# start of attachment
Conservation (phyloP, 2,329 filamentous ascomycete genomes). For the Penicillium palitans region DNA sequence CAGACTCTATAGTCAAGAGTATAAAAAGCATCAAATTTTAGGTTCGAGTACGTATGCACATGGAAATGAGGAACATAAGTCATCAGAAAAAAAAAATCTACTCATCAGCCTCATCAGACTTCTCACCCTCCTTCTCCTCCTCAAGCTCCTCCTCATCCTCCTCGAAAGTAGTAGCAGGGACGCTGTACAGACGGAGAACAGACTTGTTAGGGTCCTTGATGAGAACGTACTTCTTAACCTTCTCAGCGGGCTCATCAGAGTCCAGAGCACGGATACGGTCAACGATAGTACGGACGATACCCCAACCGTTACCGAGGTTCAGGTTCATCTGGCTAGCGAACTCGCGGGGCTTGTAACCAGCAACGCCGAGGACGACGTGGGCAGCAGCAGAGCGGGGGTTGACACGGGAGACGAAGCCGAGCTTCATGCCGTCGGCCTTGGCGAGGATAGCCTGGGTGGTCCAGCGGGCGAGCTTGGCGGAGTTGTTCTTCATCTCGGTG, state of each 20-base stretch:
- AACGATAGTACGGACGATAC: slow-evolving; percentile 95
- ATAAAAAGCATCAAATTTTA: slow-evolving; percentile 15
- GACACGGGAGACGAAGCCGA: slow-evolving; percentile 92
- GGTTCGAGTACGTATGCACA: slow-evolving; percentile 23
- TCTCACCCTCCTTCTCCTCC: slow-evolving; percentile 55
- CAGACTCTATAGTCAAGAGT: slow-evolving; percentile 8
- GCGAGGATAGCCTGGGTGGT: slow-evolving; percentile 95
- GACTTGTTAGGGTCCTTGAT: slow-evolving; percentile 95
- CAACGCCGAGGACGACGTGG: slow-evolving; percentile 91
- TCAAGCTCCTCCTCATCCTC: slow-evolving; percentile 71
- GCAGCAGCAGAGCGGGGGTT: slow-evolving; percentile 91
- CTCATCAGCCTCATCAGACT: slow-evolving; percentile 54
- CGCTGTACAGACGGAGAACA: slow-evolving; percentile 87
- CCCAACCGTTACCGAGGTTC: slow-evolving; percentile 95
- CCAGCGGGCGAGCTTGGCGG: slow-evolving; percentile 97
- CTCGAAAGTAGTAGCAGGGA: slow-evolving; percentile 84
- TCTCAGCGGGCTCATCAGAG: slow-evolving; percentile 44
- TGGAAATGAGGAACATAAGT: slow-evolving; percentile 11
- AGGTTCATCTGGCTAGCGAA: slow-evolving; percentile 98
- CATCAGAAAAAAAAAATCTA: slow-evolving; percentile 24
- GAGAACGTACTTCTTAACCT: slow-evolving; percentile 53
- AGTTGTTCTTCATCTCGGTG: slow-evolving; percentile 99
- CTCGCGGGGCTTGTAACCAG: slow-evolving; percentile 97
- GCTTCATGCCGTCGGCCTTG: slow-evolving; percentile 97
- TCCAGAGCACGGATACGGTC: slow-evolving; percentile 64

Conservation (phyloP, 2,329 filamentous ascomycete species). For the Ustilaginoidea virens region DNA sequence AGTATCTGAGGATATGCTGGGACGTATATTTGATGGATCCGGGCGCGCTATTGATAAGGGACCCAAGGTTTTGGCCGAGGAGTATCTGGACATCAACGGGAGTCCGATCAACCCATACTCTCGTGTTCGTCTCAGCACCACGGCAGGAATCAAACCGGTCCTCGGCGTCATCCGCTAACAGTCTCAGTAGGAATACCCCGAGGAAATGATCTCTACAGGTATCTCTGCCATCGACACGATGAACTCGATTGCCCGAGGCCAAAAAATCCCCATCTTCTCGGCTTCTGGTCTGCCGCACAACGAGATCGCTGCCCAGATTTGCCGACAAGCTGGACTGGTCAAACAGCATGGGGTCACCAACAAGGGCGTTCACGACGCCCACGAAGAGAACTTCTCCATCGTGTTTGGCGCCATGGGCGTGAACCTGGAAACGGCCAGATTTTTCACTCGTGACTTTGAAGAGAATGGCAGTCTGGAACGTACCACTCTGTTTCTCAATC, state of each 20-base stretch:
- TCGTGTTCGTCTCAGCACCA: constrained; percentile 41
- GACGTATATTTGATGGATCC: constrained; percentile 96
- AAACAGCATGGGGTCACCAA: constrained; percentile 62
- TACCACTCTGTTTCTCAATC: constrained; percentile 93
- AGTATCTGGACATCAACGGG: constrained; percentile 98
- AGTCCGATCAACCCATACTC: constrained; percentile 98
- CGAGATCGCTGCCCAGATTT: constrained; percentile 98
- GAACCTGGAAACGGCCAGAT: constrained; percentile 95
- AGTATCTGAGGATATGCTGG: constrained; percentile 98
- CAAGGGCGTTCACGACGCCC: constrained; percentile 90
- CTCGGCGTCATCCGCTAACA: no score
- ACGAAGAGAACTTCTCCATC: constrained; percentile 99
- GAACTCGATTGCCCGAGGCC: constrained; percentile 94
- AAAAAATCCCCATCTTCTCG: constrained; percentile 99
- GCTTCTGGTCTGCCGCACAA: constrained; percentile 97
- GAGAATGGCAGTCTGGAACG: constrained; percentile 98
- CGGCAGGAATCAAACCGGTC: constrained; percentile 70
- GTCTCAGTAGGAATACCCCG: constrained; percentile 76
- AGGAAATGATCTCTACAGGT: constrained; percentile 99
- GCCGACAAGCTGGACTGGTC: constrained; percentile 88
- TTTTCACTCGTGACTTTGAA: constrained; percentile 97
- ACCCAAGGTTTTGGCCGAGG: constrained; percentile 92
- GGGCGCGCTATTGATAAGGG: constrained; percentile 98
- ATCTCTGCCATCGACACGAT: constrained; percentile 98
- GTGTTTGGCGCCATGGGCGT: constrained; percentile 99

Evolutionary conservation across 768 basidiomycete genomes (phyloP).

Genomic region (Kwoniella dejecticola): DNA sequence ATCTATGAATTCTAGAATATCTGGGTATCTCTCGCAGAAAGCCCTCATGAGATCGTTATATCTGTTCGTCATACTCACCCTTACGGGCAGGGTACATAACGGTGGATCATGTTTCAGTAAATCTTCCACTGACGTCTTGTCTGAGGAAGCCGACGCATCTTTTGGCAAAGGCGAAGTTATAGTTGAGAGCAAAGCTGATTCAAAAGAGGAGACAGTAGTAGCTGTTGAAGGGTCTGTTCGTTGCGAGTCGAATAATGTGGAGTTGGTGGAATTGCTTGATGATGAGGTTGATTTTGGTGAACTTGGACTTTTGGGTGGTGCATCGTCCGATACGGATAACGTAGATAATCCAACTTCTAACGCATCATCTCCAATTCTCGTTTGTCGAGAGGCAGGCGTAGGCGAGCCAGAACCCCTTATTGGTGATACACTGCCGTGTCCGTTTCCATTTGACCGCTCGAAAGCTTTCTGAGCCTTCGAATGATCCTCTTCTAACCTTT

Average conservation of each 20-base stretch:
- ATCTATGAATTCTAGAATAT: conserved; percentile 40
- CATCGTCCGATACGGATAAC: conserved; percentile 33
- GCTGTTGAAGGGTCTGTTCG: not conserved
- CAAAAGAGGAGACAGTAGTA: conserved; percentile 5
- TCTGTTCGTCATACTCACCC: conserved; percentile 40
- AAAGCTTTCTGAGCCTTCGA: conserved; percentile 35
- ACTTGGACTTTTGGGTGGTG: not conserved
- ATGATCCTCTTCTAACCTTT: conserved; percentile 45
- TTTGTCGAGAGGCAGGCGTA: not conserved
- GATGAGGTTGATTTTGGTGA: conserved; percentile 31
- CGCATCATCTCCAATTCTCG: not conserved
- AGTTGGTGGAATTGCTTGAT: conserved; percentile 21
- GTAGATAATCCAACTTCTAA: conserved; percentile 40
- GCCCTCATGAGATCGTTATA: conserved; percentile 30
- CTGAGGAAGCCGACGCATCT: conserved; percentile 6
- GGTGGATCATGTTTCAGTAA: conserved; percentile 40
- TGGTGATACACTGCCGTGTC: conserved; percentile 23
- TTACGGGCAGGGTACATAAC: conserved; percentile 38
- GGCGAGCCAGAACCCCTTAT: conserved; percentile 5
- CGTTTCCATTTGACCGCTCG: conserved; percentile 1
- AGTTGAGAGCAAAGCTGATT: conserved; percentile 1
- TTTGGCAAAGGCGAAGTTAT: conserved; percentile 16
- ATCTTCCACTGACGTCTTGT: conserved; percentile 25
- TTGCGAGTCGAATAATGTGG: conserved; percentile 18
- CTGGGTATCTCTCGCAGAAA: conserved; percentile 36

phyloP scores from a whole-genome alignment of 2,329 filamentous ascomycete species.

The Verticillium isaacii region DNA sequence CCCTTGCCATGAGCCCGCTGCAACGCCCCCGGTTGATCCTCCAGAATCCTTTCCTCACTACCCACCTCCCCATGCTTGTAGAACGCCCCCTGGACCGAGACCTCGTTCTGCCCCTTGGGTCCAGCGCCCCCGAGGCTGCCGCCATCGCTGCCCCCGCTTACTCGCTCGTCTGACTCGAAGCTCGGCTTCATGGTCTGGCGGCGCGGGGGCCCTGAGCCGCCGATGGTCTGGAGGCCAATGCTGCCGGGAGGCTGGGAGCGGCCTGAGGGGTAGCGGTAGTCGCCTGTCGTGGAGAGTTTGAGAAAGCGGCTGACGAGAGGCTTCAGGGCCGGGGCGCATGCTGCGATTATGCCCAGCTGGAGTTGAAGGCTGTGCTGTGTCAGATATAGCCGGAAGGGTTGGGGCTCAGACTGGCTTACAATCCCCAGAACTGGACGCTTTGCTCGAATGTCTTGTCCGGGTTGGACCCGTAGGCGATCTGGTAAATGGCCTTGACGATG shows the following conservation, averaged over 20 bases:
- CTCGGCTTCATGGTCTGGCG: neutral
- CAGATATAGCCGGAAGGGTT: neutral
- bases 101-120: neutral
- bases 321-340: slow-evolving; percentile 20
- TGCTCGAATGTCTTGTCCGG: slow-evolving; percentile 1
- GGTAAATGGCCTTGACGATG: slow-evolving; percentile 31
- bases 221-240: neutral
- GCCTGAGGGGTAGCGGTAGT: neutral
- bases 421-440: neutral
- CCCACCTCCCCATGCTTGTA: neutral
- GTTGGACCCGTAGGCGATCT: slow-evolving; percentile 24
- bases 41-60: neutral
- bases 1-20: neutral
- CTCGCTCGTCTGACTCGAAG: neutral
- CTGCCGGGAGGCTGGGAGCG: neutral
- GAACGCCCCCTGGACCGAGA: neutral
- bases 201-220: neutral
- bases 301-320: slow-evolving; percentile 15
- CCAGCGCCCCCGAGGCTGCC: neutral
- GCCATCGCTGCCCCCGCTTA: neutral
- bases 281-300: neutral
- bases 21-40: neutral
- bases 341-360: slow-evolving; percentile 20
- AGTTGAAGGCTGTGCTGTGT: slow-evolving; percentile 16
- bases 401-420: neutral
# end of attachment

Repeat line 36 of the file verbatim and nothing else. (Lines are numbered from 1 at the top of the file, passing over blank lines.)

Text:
- AGTATCTGAGGATATGCTGG: constrained; percentile 98